Then the diagnosis came. It was HD. Her surgeon and nutrionist came to break the news to us. I can still see the somber looks on their faces. Yet, I felt overwhelming relief. There was a name to what she had! We were not crazy or imagining things. So, back to Dr. Google to dig a little further. I needed to know the treatment, how it is diagnosed, could it have been avoided, was it something I did or did not do? And the hardest thing to look up, the prognosis and mortality rate. During that search, I remember coming across a little information about TCHD. Remember, HD is rare, and TCHD is even rarer. The main information I found came from online medical journals. My head was spinning trying to understand the medical jargon. I remember thinking, I sure hope Faith doesn’t have that.
Faith was scheduled to have surgery to place her ostomy bag. Handing my baby over and watching her being wheeled away was probably the hardest day of my life. I felt so hopeless, and although Anthony was standing right next to me, I felt alone. We went to the waiting room to wait for updates on her progress. Finally, the receptionist in the waiting room called for us. The surgical nurse had an update. The nurse told me that cells were missing into her small intestines. My heart sank. I knew that meant TCHD. And from the little I was able to read, I knew that meant things would be more difficult for her. My little angel, my precious girl, had a rare form of a rare disease. What would her future hold?
Raising Someone Rare
We have come a long way since we first got her diagnosis. And we still have a long road ahead. We have had many sleepless nights worrying. But, Faith is doing great. She is growing by leaps and bounds, carries on full conversations, can spell and write her name. She also loves to participate in activities like dance and gymnastics. When people meet her, they often comment how smart she is for her age. They have no idea she has a rare life-long condition.
But she does. Parenting a child with a rare disease is like being a member of a highly exclusive organization. Except it is a club that you don’t want to be a member of.
I am thankful for the internet, especially Facebook. Otherwise, I would feel totally alone. I don’t know anyone personally that is affected by this condition. That is the thing about rare diseases. Since Faith’s diagnosis, I have had so many questions and concerns. And, if it wasn’t for Facebook groups I would have no one to talk to about them that understands.
You learn to advocate for your child. You become the expert. This tends to be very intimidating. Prior to Faith, I looked to doctors for explanations of medical illnesses. If I got sick, I went to the doctor and expected them to know what was wrong, and how to fix it. But, since Faith, I have learned this is not always the case.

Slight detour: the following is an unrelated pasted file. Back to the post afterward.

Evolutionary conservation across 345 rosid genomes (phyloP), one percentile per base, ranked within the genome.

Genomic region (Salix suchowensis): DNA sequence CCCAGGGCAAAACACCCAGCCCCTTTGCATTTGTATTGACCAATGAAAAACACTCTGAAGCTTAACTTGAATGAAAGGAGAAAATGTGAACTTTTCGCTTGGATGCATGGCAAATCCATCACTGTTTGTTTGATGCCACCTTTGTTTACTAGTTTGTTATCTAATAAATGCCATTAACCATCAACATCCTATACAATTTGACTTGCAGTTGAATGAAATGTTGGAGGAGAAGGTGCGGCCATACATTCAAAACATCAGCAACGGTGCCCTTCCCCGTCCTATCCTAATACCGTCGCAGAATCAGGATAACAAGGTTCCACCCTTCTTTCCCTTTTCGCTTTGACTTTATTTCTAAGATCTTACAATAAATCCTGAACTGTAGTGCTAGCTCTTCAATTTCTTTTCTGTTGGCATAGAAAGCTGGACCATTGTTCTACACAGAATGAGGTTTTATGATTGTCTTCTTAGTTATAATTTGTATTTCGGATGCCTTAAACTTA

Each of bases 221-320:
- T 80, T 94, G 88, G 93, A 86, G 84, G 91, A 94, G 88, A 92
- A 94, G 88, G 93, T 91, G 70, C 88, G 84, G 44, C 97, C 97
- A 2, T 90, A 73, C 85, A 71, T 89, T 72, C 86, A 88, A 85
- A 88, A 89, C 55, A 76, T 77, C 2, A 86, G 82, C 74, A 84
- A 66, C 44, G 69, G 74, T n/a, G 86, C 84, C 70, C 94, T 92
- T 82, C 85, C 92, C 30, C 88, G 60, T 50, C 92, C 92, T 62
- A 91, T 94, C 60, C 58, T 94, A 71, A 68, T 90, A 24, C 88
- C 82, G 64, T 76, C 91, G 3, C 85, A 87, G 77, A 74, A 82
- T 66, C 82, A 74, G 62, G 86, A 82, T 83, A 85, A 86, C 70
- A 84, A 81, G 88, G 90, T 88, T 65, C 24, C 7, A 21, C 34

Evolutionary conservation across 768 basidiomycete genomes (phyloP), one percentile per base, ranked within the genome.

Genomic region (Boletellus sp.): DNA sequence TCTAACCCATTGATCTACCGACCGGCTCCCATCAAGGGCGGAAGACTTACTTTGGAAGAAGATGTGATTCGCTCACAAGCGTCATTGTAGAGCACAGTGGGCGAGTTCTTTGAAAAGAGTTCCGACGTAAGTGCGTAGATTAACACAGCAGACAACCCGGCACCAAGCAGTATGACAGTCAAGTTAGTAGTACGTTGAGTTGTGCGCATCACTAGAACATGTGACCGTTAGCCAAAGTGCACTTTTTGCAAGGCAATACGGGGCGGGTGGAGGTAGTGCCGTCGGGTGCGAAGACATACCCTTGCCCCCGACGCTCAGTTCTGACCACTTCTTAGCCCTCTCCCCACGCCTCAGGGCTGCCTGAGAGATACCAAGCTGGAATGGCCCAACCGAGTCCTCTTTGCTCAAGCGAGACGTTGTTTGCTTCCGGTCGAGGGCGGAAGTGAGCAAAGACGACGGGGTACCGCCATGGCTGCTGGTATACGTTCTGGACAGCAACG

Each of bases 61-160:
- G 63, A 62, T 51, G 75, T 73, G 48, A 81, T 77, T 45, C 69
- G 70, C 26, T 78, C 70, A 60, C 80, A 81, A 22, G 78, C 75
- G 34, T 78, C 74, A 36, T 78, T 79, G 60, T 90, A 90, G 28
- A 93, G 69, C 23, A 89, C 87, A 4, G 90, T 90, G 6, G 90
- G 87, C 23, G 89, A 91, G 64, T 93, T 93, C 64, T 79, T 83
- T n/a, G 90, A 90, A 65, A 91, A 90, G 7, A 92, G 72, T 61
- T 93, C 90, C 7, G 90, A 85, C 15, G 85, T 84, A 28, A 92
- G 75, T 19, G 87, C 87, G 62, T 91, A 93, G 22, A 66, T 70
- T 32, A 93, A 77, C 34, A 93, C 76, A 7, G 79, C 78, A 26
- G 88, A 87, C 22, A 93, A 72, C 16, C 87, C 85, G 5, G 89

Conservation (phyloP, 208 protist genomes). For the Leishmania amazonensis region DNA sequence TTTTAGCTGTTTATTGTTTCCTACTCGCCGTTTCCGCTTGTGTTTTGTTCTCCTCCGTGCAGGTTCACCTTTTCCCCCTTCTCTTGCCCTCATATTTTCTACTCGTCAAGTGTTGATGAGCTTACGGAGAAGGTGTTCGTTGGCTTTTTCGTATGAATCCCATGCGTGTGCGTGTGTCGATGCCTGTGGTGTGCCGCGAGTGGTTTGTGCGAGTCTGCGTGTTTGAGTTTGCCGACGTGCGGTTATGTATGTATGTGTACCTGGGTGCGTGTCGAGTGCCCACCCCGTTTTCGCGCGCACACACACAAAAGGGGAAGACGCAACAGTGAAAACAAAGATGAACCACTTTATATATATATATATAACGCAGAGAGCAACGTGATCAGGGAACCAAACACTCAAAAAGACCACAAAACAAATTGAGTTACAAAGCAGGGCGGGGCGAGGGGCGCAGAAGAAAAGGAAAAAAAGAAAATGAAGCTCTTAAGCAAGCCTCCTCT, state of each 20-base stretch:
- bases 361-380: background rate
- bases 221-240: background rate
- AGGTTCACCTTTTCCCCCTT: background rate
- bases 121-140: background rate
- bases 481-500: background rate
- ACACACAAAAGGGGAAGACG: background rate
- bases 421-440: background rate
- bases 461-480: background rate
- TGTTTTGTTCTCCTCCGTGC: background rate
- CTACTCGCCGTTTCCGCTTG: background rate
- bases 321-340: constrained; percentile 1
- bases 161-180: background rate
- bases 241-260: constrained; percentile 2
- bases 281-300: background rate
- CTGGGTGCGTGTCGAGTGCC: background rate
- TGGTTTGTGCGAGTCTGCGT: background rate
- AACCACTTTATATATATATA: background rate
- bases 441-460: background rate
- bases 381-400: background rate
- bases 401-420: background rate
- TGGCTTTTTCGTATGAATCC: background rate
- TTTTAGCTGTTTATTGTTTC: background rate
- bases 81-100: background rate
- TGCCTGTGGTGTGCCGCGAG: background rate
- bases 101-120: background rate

Don’t misunderstand me, Faith’s medical team is wonderful. Fortunately, she is not the first child with HD they have treated. But, it is still not something they see on a daily basis. I quickly realized that my husband and I had to become the experts. While medical experts have the technical knowledge and training, they do not have the day-to-day knowledge of what living with a rare condition is like. There is no cookie cutter treatment for HD.
As parents, we have had many trial and errors as to what works for Faith and what doesn’t. I think this is the hardest part of raising a child with a rare disease. So little is actually known about the condition. Even though many people are affected by rare diseases, a specific disease only affects a small portion of society. Therefore, funding for research is limited. So, those of us who are affected are left up to our own devices.
Horses and Zebras
After Faith’s diagnosis, I had a talk with her nurse practioner. She told me that Faith was a Zebra. I asked her what she meant. She told me that while she was in nursing school she was taught that diagnosing an illness is like a horse versus a zebra. The majority of the time the diagnosis is a horse. Something common, staring you right in the face. So, don’t go looking for Zebras. But, in this case, Faith is a Zebra.
Remember, Rare Disease Day is February 28th! I Love Someone Rare and chances are you probably do too!